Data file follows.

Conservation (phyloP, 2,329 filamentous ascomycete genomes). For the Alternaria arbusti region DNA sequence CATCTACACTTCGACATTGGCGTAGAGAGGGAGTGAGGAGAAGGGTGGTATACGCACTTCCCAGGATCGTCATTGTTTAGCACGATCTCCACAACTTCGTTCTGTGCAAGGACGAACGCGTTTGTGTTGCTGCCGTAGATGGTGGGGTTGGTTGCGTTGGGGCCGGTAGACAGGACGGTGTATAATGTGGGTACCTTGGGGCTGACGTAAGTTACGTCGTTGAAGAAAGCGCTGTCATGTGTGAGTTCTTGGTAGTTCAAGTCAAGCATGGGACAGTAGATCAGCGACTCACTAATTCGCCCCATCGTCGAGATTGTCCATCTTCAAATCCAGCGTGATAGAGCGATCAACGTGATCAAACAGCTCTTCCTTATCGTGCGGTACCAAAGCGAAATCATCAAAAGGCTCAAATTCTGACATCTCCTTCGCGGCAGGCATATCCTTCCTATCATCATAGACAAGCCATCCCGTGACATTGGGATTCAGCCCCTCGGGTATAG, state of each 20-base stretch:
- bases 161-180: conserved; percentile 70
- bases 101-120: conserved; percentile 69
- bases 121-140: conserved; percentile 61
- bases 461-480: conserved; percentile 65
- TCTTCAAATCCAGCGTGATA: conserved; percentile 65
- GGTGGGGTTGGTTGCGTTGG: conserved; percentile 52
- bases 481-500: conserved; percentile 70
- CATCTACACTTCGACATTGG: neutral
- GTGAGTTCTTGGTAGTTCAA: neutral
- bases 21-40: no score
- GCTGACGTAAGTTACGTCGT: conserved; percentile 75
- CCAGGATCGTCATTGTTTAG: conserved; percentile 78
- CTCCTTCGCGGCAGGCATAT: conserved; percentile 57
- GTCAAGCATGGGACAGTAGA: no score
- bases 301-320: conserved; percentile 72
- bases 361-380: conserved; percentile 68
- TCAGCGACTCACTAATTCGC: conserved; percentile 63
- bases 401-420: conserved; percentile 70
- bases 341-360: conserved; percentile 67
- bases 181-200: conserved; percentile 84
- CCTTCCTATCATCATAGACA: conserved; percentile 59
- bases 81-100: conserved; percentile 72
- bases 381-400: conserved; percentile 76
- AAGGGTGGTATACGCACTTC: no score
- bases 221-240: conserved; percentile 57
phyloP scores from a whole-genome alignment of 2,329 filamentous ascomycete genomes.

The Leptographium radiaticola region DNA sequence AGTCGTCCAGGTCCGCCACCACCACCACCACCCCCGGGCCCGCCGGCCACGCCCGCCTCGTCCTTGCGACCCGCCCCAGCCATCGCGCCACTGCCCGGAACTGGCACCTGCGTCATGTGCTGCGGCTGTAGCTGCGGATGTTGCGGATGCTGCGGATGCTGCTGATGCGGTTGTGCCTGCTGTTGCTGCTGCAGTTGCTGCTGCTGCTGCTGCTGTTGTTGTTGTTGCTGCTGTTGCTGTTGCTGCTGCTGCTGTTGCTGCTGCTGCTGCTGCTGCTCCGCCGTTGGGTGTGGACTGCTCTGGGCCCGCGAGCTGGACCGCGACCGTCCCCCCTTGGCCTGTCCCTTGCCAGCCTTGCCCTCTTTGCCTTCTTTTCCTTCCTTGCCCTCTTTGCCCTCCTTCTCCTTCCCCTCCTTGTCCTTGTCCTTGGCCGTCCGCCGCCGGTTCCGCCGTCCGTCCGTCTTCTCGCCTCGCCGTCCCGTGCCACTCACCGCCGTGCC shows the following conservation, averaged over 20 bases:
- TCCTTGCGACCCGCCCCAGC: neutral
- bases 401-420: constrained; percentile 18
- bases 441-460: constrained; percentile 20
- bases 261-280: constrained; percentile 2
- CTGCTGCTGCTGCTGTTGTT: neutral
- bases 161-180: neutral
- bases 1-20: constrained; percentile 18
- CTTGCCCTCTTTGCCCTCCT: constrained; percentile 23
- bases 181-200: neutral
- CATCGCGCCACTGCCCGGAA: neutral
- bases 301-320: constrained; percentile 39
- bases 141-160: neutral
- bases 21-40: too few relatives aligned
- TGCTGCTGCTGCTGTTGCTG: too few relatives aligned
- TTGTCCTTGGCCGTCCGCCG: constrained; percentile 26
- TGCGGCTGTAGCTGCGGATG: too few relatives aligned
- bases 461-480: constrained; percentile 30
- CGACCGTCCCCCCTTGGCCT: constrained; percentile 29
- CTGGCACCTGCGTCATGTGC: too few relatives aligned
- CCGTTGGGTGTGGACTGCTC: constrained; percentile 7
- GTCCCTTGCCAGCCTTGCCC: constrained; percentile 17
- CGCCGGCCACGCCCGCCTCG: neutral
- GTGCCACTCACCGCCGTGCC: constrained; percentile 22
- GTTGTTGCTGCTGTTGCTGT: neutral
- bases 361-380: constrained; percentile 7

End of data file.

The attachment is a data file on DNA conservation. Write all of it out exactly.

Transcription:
Conservation (phyloP, 2,329 filamentous ascomycete genomes). For the Alternaria arbusti region DNA sequence CATCTACACTTCGACATTGGCGTAGAGAGGGAGTGAGGAGAAGGGTGGTATACGCACTTCCCAGGATCGTCATTGTTTAGCACGATCTCCACAACTTCGTTCTGTGCAAGGACGAACGCGTTTGTGTTGCTGCCGTAGATGGTGGGGTTGGTTGCGTTGGGGCCGGTAGACAGGACGGTGTATAATGTGGGTACCTTGGGGCTGACGTAAGTTACGTCGTTGAAGAAAGCGCTGTCATGTGTGAGTTCTTGGTAGTTCAAGTCAAGCATGGGACAGTAGATCAGCGACTCACTAATTCGCCCCATCGTCGAGATTGTCCATCTTCAAATCCAGCGTGATAGAGCGATCAACGTGATCAAACAGCTCTTCCTTATCGTGCGGTACCAAAGCGAAATCATCAAAAGGCTCAAATTCTGACATCTCCTTCGCGGCAGGCATATCCTTCCTATCATCATAGACAAGCCATCCCGTGACATTGGGATTCAGCCCCTCGGGTATAG, state of each 20-base stretch:
- bases 161-180: conserved; percentile 70
- bases 101-120: conserved; percentile 69
- bases 121-140: conserved; percentile 61
- bases 461-480: conserved; percentile 65
- TCTTCAAATCCAGCGTGATA: conserved; percentile 65
- GGTGGGGTTGGTTGCGTTGG: conserved; percentile 52
- bases 481-500: conserved; percentile 70
- CATCTACACTTCGACATTGG: neutral
- GTGAGTTCTTGGTAGTTCAA: neutral
- bases 21-40: no score
- GCTGACGTAAGTTACGTCGT: conserved; percentile 75
- CCAGGATCGTCATTGTTTAG: conserved; percentile 78
- CTCCTTCGCGGCAGGCATAT: conserved; percentile 57
- GTCAAGCATGGGACAGTAGA: no score
- bases 301-320: conserved; percentile 72
- bases 361-380: conserved; percentile 68
- TCAGCGACTCACTAATTCGC: conserved; percentile 63
- bases 401-420: conserved; percentile 70
- bases 341-360: conserved; percentile 67
- bases 181-200: conserved; percentile 84
- CCTTCCTATCATCATAGACA: conserved; percentile 59
- bases 81-100: conserved; percentile 72
- bases 381-400: conserved; percentile 76
- AAGGGTGGTATACGCACTTC: no score
- bases 221-240: conserved; percentile 57
phyloP scores from a whole-genome alignment of 2,329 filamentous ascomycete genomes.

The Leptographium radiaticola region DNA sequence AGTCGTCCAGGTCCGCCACCACCACCACCACCCCCGGGCCCGCCGGCCACGCCCGCCTCGTCCTTGCGACCCGCCCCAGCCATCGCGCCACTGCCCGGAACTGGCACCTGCGTCATGTGCTGCGGCTGTAGCTGCGGATGTTGCGGATGCTGCGGATGCTGCTGATGCGGTTGTGCCTGCTGTTGCTGCTGCAGTTGCTGCTGCTGCTGCTGCTGTTGTTGTTGTTGCTGCTGTTGCTGTTGCTGCTGCTGCTGTTGCTGCTGCTGCTGCTGCTGCTCCGCCGTTGGGTGTGGACTGCTCTGGGCCCGCGAGCTGGACCGCGACCGTCCCCCCTTGGCCTGTCCCTTGCCAGCCTTGCCCTCTTTGCCTTCTTTTCCTTCCTTGCCCTCTTTGCCCTCCTTCTCCTTCCCCTCCTTGTCCTTGTCCTTGGCCGTCCGCCGCCGGTTCCGCCGTCCGTCCGTCTTCTCGCCTCGCCGTCCCGTGCCACTCACCGCCGTGCC shows the following conservation, averaged over 20 bases:
- TCCTTGCGACCCGCCCCAGC: neutral
- bases 401-420: constrained; percentile 18
- bases 441-460: constrained; percentile 20
- bases 261-280: constrained; percentile 2
- CTGCTGCTGCTGCTGTTGTT: neutral
- bases 161-180: neutral
- bases 1-20: constrained; percentile 18
- CTTGCCCTCTTTGCCCTCCT: constrained; percentile 23
- bases 181-200: neutral
- CATCGCGCCACTGCCCGGAA: neutral
- bases 301-320: constrained; percentile 39
- bases 141-160: neutral
- bases 21-40: too few relatives aligned
- TGCTGCTGCTGCTGTTGCTG: too few relatives aligned
- TTGTCCTTGGCCGTCCGCCG: constrained; percentile 26
- TGCGGCTGTAGCTGCGGATG: too few relatives aligned
- bases 461-480: constrained; percentile 30
- CGACCGTCCCCCCTTGGCCT: constrained; percentile 29
- CTGGCACCTGCGTCATGTGC: too few relatives aligned
- CCGTTGGGTGTGGACTGCTC: constrained; percentile 7
- GTCCCTTGCCAGCCTTGCCC: constrained; percentile 17
- CGCCGGCCACGCCCGCCTCG: neutral
- GTGCCACTCACCGCCGTGCC: constrained; percentile 22
- GTTGTTGCTGCTGTTGCTGT: neutral
- bases 361-380: constrained; percentile 7